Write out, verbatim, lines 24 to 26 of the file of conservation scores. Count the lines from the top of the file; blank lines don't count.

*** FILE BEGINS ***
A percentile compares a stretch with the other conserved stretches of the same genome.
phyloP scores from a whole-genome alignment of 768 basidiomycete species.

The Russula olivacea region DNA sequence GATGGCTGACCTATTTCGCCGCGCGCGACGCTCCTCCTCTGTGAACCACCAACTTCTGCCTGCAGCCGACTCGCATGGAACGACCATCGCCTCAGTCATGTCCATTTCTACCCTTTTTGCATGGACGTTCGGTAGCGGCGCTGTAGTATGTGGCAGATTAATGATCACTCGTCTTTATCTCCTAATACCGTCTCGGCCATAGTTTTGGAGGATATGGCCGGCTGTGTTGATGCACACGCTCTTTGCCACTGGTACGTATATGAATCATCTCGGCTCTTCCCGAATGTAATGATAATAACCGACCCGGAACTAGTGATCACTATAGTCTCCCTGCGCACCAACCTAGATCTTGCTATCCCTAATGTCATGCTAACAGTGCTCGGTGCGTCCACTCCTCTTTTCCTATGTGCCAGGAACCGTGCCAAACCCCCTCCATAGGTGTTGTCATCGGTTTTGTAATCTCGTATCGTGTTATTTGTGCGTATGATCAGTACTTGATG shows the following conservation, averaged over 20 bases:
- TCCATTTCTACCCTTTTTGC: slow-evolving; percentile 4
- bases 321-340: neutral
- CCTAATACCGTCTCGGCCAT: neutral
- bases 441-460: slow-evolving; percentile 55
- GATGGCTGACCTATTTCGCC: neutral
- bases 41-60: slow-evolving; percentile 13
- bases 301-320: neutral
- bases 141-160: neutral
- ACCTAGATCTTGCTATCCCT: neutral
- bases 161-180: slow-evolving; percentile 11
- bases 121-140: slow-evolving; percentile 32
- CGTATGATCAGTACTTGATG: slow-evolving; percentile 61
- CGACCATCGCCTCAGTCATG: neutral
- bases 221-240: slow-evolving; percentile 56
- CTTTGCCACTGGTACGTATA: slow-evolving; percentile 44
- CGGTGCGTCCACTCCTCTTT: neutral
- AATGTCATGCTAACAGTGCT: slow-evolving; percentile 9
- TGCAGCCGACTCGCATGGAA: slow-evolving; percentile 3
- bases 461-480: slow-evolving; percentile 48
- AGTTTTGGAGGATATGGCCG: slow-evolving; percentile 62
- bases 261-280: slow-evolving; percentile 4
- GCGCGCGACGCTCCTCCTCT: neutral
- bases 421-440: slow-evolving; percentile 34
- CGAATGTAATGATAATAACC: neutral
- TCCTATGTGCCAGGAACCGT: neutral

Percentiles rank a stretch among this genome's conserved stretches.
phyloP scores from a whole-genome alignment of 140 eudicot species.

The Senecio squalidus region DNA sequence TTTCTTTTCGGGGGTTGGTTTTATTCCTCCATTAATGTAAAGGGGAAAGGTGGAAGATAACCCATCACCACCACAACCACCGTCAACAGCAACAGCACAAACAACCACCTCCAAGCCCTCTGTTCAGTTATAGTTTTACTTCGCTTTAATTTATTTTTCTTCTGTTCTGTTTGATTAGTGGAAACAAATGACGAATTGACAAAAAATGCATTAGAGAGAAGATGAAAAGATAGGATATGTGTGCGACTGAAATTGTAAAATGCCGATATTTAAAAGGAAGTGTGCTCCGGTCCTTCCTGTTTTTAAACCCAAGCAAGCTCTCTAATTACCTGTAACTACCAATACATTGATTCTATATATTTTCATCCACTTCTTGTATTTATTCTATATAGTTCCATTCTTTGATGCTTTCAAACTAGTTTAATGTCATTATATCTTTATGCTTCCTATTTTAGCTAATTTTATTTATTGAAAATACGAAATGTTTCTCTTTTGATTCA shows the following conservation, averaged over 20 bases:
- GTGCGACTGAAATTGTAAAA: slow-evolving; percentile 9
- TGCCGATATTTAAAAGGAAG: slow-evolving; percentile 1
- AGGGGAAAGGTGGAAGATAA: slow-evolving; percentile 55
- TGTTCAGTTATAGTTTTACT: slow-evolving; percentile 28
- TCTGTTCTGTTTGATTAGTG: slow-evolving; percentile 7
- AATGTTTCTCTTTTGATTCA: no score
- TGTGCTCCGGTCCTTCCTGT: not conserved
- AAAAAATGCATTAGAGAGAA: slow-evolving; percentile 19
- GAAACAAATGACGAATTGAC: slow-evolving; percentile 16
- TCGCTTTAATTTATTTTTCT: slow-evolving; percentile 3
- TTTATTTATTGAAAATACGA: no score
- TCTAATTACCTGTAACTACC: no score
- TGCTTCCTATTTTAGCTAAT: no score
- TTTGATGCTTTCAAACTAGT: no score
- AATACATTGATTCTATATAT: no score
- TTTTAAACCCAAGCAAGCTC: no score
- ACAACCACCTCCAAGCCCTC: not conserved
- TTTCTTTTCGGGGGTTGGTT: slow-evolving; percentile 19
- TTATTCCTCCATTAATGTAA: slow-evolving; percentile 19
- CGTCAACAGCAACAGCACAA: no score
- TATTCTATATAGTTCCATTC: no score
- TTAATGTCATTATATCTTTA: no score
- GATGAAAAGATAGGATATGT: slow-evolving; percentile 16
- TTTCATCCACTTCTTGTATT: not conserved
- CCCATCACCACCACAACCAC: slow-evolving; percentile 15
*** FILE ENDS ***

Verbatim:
- bases 261-280: slow-evolving; percentile 4
- GCGCGCGACGCTCCTCCTCT: neutral
- bases 421-440: slow-evolving; percentile 34